JOHANNESBURG – South Africa wrenched the first rugby test out of England’s hands by rallying from 24-3 down to win 42-39 at Ellis Park on Saturday, saving Siya Kolisi’s debut as the Springboks’ first black captain.
The Springboks wingers scored tries in their test debuts, two for right wing S’Busiso Nkosi and one for left wing Aphiwe Dyantyi, to help a young South Africa win after looking ragged under an early England onslaught. That onslaught produced three tries and 24 points for the visitors in the first 16 minutes.
After their fightback — racking up 36 points to England’s three in the middle part of the game — the Boks held on at the end as the momentum changed wildly again. England was dominant once more in the last 10 minutes and scored two late tries.
“I thought the first 20 minutes we were, at times, brilliant,” England coach Eddie Jones said. “Maybe we got seduced by the game and that might have been the cause for some uncharacteristic and costly errors.”
Both teams scored five tries, while South Africa flyhalf Handre Pollard kicked 17 points, punishing England in the second half for its high penalty count and kicking a final penalty four minutes from the end that was ultimately enough to get South Africa home.
The comeback gave Kolisi’s team a nerve-jangling but desperately welcome win and South Africa reason to be positive for the future under new coach Rassie Erasmus following a dismal past two years under Allister Coetzee.
“I was really nervous. It was a tough time to start off a game like that,” Kolisi said.
He praised the senior players around him for helping pull South Africa together after the disastrous start: “We took charge and told the guys to calm down.”
He was also asked about the buildup and speculation surrounding his first outing as captain.
“To be honest the most important thing was to play as a team . . . to make sure we came here prepared for the game,” he said.
“We did what we wanted to do, the hard work we put in during the week paid off.
“I knew how important this game was to us as a team.”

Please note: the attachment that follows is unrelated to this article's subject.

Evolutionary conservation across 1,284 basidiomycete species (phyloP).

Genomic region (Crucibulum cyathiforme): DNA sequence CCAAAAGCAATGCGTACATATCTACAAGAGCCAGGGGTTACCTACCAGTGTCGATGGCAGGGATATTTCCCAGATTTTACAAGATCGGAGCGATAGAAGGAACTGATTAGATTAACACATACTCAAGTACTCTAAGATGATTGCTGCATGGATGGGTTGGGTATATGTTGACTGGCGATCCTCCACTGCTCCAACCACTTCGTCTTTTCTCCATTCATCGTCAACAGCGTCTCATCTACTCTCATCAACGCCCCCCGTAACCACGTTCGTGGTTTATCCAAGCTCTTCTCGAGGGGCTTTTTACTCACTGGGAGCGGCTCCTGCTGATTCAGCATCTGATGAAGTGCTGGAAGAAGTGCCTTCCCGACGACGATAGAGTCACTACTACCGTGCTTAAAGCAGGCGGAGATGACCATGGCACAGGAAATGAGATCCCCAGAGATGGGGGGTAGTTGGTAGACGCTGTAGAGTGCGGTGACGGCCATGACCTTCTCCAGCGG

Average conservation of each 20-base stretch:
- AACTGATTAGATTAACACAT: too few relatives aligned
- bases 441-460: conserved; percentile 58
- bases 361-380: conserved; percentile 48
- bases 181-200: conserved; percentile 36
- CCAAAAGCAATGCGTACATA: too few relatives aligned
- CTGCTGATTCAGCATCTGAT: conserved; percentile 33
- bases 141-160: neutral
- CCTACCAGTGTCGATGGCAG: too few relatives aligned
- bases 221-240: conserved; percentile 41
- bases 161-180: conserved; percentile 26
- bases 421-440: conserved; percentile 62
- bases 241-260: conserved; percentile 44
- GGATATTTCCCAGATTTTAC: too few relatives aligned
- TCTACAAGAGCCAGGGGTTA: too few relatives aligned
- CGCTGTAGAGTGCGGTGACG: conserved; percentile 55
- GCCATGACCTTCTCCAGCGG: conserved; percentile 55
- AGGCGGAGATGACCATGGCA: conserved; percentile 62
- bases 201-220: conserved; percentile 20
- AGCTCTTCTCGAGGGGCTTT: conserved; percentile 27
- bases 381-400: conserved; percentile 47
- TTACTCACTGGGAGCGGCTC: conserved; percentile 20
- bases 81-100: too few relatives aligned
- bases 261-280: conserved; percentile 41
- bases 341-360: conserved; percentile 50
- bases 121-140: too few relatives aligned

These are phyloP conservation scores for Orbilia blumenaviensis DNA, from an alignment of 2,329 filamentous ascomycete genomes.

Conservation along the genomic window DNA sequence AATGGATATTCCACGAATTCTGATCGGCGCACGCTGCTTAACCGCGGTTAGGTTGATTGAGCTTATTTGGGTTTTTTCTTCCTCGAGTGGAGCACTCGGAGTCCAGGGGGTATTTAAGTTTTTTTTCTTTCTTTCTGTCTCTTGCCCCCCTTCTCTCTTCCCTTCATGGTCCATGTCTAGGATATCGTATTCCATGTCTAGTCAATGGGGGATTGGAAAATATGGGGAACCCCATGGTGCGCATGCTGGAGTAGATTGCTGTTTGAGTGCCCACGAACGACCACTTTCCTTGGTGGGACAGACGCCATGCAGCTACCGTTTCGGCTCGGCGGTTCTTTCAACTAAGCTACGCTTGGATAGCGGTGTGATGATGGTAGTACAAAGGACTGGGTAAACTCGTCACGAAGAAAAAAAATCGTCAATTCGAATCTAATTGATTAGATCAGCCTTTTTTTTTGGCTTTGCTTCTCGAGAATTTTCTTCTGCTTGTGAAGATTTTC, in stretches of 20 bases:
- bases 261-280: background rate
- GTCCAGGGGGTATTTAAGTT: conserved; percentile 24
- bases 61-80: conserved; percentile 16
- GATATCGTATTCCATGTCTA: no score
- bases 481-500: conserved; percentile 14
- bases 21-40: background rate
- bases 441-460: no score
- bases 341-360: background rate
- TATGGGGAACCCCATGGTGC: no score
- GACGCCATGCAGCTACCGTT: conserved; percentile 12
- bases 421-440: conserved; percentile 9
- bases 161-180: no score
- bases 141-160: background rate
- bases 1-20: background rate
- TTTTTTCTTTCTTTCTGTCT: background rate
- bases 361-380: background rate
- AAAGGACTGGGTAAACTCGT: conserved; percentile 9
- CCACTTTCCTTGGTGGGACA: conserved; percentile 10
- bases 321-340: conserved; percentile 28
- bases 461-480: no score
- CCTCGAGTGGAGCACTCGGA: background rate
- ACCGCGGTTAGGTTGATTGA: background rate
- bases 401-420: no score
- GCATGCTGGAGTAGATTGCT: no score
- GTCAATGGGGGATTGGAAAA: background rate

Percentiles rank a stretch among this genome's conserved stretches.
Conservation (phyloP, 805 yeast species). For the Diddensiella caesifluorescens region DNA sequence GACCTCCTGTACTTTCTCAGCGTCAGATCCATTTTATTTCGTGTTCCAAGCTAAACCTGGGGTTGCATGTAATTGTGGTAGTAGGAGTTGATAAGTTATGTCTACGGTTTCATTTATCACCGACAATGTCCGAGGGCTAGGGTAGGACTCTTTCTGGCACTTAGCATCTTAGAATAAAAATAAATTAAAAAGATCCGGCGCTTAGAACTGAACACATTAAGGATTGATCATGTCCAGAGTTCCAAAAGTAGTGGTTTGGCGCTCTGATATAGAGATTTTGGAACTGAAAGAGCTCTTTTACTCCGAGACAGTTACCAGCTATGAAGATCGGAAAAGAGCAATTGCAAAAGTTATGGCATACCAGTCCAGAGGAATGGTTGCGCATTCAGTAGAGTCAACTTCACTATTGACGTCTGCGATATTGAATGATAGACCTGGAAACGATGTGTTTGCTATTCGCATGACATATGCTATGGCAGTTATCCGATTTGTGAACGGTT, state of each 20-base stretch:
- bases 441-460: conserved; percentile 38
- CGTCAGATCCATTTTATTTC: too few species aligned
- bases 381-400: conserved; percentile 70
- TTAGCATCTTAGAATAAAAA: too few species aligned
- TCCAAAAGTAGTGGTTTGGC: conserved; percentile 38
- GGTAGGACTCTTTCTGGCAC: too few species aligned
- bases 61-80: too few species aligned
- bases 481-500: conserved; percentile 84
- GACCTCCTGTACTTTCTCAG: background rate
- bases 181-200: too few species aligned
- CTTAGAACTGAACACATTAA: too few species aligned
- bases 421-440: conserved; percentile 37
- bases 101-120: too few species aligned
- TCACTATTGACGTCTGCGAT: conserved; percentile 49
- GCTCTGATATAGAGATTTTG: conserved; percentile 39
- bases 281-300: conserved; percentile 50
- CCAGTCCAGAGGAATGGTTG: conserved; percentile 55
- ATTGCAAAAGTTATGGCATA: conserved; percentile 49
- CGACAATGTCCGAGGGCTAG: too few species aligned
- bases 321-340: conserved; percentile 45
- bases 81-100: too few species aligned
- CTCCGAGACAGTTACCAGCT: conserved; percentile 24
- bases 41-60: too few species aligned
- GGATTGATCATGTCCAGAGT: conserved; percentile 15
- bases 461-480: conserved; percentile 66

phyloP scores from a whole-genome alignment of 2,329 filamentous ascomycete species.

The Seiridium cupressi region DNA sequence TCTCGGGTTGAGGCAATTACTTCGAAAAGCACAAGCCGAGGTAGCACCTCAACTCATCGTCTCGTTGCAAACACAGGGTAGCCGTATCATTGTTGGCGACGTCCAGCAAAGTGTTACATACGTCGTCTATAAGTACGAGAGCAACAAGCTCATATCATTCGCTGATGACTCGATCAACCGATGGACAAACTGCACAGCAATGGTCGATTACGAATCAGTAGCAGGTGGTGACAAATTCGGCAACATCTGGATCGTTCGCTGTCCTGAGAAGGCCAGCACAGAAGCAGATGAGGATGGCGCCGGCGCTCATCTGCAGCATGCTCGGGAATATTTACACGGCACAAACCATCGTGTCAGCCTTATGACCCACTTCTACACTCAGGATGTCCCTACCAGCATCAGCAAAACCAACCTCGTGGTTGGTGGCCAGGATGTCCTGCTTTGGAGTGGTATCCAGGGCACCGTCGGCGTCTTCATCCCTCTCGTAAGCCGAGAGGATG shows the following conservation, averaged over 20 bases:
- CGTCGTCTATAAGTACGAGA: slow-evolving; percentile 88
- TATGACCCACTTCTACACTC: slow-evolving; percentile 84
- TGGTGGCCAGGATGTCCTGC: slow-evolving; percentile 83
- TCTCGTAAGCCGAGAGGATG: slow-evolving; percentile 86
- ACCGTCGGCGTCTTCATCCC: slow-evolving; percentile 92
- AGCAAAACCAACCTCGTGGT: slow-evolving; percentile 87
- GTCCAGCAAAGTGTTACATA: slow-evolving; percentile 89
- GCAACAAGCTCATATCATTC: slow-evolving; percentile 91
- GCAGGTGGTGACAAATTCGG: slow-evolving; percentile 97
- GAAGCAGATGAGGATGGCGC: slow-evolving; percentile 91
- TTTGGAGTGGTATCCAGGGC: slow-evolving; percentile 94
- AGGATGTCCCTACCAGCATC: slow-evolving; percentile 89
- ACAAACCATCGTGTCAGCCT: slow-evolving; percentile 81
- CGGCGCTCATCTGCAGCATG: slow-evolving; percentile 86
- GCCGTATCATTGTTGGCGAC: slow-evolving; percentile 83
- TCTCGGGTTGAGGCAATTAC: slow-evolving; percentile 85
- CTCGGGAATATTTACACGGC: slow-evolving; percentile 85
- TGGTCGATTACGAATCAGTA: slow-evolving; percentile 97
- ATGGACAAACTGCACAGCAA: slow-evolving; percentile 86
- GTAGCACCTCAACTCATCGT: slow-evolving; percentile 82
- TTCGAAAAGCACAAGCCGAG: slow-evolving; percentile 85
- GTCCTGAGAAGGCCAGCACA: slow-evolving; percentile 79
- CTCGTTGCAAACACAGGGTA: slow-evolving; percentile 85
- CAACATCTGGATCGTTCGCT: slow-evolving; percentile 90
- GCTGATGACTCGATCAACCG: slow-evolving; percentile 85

England suffered a fourth straight test loss for the first time in four years, a sudden slump after Jones’ arrival as coach led to back-to-back Six Nations titles in 2016 and 2017.
Jones’ side looked good for the first 20 minutes and the last 10 in Johannesburg, but lost its way badly in the middle. Jones said that was mainly down to “individual errors” and poor discipline.
“They (South Africa) got a get-out-of-jail card,” Jones said, although he did praise South Africa for winning a “wonderful game of rugby.”
More than just looking good, England was rampant early on, with fullback-turned-wing Mike Brown sliding in at the left corner inside the first five minutes. Fullback Elliot Daly and center and captain Owen Farrell also scored as South Africa was torn apart out wide. Farrell converted them all and kicked a penalty to give England a 24-3 advantage after 16 minutes.
“I was worried,” Erasmus said. “There was a lot of young guys on the park . . . it could have gone really bad for us.”
Recalled England-based scrumhalf Faf de Klerk began the Boks’ comeback with the first try. Nkosi scored in each corner, the second after combining brilliantly with fellow debutant Dyantyi. Fullback Willie le Roux, another overseas-based player recalled by Erasmus, got the fourth for South Africa, which went to halftime leading 29-27.
Suddenly, England was so rattled that Jones threw on New Zealand-born forward Brad Shields for his debut off the bench before halftime.
Dyantyi pushed the home team further ahead in the second half, 39-27, making England pay immediately for a yellow card to prop Mako Vunipola in his 50th test.
Tries for England lock Maro Itoje and wing Jonny May in the last 10 minutes set up a thrilling finish, when England set up for one last attack from a lineout with about a minute to go. South Africa stole the throw-in — via another impressive debutant, second-rower RG Snyman — and clinched a great start to a three-test series in which both teams are desperate for success.